Human activities in these areas, including some necessary industrial processes, can cause damage to these environments. Many international laws about the environmental impact of ships themselves already exist, to restrict the carrying of potentially harmful chemicals in ships, to limit the unintentional capture of animals such as dolphins and sharks in nets intended for other fish, and to protect endangered animals such as various whales, and habitats such as coral reefs.
Numerous oil spillages in the news in recent years have shown that there is still more that can be done in terms of safety at sea, the response to various disasters, and the positioning of responsibility and blame once these incidents occur.Many nations have "clean water" acts that prohibit the dumping of certain chemicals into waterways (which in turn make their way into seas and oceans) although these certainly are not universal. Even if a country does have these laws in place, there would be nothing stopping a company "going rogue" and taking such substances out into International Waters and dumping there.
The very nature of the earth's oceans means that water, and any pollutants contained within, travels vast distances, usually in equally long amounts of time. The possibility that a nation that pays a great amount of attention to maintaining its coastline, and the ecosystems contained within, could be barraged by dangerous substances dumped half a world away is not an appealing one.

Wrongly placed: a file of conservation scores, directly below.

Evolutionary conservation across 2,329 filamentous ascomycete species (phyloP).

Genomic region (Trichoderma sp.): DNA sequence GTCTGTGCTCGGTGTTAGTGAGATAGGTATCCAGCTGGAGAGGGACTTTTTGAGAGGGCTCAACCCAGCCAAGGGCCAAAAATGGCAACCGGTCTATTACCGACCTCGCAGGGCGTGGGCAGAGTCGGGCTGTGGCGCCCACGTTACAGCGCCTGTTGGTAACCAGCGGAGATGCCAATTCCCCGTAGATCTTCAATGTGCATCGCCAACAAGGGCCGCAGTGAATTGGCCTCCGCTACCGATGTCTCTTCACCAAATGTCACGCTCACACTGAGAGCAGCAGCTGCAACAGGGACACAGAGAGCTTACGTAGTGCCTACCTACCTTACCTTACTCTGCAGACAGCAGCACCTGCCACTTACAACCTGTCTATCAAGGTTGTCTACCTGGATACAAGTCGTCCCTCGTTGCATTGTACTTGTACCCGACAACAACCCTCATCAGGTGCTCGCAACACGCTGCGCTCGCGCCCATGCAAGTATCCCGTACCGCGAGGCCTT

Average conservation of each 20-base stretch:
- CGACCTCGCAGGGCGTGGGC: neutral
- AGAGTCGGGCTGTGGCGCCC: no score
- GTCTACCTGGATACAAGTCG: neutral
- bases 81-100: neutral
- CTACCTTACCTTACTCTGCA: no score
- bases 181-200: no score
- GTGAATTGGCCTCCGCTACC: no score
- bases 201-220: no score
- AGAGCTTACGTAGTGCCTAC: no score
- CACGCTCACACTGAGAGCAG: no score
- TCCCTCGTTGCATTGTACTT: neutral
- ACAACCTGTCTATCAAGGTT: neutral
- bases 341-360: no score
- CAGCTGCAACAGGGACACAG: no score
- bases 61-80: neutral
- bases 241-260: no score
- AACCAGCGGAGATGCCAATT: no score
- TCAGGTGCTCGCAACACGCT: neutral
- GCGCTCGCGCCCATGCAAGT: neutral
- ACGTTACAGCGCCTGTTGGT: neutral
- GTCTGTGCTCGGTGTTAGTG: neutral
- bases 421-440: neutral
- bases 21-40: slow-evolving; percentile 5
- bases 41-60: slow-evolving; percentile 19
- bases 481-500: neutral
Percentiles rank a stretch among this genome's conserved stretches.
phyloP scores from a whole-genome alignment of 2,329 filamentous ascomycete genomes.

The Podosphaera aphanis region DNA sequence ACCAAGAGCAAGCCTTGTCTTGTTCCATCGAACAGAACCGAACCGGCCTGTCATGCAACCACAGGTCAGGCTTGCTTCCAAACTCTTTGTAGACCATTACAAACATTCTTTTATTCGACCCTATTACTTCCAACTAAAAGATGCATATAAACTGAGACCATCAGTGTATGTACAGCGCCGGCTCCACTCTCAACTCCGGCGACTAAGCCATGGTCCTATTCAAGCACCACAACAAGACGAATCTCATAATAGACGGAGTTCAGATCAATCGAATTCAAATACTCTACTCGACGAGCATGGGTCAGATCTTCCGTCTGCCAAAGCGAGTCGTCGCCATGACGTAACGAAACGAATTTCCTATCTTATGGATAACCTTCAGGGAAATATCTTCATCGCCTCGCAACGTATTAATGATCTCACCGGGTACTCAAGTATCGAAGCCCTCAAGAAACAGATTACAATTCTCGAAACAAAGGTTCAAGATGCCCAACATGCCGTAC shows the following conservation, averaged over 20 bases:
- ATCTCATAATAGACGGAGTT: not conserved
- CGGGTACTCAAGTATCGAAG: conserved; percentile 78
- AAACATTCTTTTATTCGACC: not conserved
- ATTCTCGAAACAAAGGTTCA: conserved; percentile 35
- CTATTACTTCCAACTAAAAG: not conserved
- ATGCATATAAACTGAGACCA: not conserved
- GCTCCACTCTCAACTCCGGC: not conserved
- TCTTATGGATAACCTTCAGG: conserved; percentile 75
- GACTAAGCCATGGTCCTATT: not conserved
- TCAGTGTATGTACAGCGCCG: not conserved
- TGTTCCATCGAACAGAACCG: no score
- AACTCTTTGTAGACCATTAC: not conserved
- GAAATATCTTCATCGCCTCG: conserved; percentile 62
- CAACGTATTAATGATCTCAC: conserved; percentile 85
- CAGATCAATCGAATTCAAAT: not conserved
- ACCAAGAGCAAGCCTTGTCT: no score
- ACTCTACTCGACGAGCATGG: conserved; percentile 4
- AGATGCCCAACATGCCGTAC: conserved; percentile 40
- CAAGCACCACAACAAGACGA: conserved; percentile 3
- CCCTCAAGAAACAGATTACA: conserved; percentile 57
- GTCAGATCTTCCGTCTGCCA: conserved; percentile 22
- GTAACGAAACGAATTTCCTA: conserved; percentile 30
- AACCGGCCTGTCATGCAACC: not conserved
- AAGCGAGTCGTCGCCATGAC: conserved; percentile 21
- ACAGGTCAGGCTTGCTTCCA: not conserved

When a section of docking demolished during the Japanese Tsunami washed ashore on the western coast of the United States, there was no telling how much damage it had caused on its journey, and the clean-up efforts could have been considerably expensive. Should the US pay for this, or should Japan?
Should there be international laws about the amount of fish that can be harvested from certain areas? Will these laws be different from the various regulations and quotas that nations already have in place?
If such laws are introduced, there is the further concern as to whose responsibility it will be to monitor and regulate the activity in these areas. Who will decide which areas are in danger? What will constitute too much fishing in these areas?
If a resolution focusses on fishing quotas, these questions must be addressed.
Oceans alone cover around 360,000,000 km2 of the world's surface (around 70%), which is more than one and a half thousand times the area of the island of Great Britain. Unauthorised dumping of industrial waste and other detritus is already an issue in many places around the world simply because International Waters are too large to effectively police.
In many cases, the generation of pollutants through industrial processes is an unavoidable result of economic expansion. Although they have great respect for the seas, island-bound nations have the right to grow, and the right to construct factories and power plants, whereas they might not have the facilities available to dispose of the waste produced safely. Would bans on chemical dumping or fines leveed against companies or governments doing so harm these nations unfairly?
- The International Convention for the Prevention of Pollution from Ships - MARPOL (1973)
- International Convention for the Safety of Life at Sea - SOLAS (1960)
International Waters - any body of water outside of the jurisdiction of a particular state. As such they are free from many laws, taxes and the protection offered by many states.